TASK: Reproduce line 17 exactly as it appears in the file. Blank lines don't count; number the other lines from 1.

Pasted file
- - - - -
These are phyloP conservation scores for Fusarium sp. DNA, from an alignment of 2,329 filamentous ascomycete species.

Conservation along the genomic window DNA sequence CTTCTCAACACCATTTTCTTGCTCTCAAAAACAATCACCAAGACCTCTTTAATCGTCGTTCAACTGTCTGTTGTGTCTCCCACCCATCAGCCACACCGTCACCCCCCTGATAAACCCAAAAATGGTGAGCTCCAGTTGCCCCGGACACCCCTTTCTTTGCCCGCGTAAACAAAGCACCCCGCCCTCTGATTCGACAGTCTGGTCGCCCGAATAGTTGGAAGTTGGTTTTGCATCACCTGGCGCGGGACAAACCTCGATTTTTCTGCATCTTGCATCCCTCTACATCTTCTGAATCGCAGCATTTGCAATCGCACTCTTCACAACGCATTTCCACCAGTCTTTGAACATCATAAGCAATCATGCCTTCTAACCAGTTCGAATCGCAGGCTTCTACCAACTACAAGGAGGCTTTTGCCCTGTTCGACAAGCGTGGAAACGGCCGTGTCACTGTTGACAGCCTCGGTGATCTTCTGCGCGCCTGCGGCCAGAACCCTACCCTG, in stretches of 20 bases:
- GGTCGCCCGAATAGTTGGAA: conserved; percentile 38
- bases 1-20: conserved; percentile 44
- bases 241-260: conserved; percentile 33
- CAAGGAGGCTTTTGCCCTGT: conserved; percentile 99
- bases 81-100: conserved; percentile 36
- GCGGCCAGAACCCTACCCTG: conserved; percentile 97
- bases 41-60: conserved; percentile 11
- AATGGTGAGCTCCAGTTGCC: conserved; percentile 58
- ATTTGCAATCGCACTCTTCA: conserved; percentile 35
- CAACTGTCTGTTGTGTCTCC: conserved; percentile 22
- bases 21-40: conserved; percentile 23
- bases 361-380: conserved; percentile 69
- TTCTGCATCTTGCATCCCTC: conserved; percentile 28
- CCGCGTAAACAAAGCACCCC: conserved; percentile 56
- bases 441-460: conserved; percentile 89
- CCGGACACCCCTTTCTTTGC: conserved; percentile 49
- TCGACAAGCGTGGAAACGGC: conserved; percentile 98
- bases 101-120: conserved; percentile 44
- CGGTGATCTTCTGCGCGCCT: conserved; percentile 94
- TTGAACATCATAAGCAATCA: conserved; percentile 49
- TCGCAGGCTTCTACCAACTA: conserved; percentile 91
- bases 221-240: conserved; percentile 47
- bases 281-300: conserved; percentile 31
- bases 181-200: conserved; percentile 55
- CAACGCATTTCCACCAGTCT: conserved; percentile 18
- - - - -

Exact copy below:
- bases 441-460: conserved; percentile 89